The summer apartments possessed the advantages of having direct access to the garden and of being far cooler than the rooms on the principal floor or piano nobile.
The sequence of four rooms on the garden side of the palace was decorated in 1769 by Johann Wenzel Bergl (1718–1789), by whose name the apartments are known today. Specializing in mural decorations ‘in the Indian, American or Japanese style’, Bergl here created an idealized and elaborately composed representation of nature featuring exotic landscapes and idyllic garden scenery. A distinctive element of these murals is the way they successfully make the transition between wall and ceiling dissolve: exotic plants extend their branches out into the room in a skilful exploitation of the rounded curves of the vaulted ceiling.
The underlying concept of the artistic design emphasizes the functional significance of the sequence of rooms: the murals in the first room, which served as an antechamber, show natural scenery virtually untouched by human hand. In the tropical vegetation exotic water fowl disport themselves. Spatial accents are added merely with painted portals, while the twining vegetation snakes upwards, dissolving the transition of wall to ceiling.
In the second room, which probably served as a reception room, painted silk draperies, peacocks and baskets of fruit allude to courtly culture. The elaborate arrangements of fruit contrast the opulence of nature with its transience.
In the third room, used by the dowager empress as her bedchamber, the painting reveals a vista of a formal Baroque garden symbolizing princely power and dominion over nature.
Echoing the garden at Schönbrunn with its filigree wooden pavilions, the painting in the last and most private room, which was probably used as a writing cabinet, suggests the inside of a shady pergola.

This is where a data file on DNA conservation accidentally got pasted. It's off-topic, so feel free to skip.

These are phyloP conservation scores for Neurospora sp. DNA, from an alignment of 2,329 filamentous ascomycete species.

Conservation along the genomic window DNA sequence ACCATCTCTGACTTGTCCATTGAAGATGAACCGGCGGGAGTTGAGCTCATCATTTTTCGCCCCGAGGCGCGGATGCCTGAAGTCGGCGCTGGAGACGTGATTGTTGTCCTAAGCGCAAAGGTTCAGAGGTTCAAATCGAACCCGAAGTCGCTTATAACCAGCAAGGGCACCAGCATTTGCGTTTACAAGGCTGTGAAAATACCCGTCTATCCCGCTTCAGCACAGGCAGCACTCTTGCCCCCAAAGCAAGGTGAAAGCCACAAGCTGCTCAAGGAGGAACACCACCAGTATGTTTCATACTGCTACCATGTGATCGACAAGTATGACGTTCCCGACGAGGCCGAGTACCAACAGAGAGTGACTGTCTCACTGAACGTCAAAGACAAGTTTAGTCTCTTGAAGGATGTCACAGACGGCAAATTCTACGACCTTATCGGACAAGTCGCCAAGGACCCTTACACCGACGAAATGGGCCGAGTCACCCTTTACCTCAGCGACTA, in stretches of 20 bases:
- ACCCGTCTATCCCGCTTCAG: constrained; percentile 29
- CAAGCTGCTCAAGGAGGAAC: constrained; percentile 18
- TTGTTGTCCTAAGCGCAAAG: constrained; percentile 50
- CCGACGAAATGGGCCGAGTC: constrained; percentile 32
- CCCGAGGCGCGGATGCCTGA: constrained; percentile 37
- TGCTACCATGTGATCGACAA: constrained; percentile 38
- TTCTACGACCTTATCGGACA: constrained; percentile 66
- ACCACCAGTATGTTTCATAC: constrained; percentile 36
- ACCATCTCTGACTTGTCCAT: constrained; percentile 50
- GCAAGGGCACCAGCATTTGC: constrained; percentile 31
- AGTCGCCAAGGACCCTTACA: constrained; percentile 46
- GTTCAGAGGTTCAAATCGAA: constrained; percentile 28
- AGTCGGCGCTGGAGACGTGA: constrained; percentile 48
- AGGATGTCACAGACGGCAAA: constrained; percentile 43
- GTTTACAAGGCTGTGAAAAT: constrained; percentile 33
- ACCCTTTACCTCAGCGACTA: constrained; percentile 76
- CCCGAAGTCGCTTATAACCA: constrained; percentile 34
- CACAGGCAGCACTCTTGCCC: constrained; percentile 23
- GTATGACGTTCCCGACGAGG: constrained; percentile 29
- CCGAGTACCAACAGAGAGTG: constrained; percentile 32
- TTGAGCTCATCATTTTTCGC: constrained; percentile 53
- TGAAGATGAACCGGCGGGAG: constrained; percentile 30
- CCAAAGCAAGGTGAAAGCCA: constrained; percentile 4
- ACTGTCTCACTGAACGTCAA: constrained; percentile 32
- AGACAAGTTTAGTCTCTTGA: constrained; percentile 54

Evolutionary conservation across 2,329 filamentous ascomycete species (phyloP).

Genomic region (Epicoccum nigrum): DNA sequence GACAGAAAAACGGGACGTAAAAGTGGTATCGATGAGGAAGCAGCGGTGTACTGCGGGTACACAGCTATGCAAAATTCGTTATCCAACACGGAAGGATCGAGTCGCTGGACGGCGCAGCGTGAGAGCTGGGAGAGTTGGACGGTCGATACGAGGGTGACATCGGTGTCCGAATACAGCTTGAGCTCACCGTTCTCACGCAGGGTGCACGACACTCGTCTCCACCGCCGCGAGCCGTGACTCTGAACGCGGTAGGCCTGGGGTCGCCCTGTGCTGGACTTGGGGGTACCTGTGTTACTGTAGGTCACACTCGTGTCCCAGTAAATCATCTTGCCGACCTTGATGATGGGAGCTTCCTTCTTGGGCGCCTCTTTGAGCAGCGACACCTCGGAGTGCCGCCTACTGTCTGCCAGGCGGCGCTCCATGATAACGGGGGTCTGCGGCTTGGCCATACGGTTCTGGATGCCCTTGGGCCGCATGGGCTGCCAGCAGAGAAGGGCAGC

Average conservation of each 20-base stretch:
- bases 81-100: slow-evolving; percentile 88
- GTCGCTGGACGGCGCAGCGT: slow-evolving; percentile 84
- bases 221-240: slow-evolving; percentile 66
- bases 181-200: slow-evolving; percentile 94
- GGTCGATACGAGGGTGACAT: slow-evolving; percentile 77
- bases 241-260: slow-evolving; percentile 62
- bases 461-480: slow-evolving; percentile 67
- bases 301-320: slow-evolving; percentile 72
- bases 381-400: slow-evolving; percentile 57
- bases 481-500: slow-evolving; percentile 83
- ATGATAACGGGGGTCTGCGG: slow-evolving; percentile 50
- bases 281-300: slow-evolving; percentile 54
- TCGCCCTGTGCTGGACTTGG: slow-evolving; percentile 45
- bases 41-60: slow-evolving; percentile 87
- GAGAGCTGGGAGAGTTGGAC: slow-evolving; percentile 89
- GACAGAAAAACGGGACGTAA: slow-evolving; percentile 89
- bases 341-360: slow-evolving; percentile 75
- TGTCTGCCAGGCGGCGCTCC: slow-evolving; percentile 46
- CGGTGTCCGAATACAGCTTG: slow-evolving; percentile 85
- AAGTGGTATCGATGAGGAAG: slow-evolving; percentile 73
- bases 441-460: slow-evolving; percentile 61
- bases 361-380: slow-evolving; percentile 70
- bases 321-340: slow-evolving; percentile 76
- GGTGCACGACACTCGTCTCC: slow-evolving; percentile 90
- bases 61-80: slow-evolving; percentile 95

In addition to these apartments for the empress along the eastern garden façade, Bergl decorated two other suites of rooms: a sequence of four rooms in the East Wing facing the Privy Garden for her daughter Archduchess Maria Elisabeth, and three rooms on the western garden façade for her youngest son Archduke Maximilian.
The suites decorated by Bergl are known by other names in the older literature which derive from the individuals who occupied them in the second half of the nineteenth century. Maria Theresa’s summer apartment is also known as the Goëss Apartments, after a lady-in-waiting of Empress Elisabeth. The rooms once occupied by Archduchess Maria Elisabeth are also known as the Gisela Apartments after the eldest daughter of Franz Joseph and Elisabeth. The sequence of rooms along the eastern façade is also known as the Crown Prince Apartments after their last occupant, Crown Prince Rudolf.
The landscape rooms at Schönbrunn, the original artistic quality of which was revealed by restoration work carried out in the 2000s, are among the most precious ensembles of rooms in the palace, without doubt the equal of the state and private rooms on the piano nobile with their rare timbers, East Asian lacquer work and porcelain.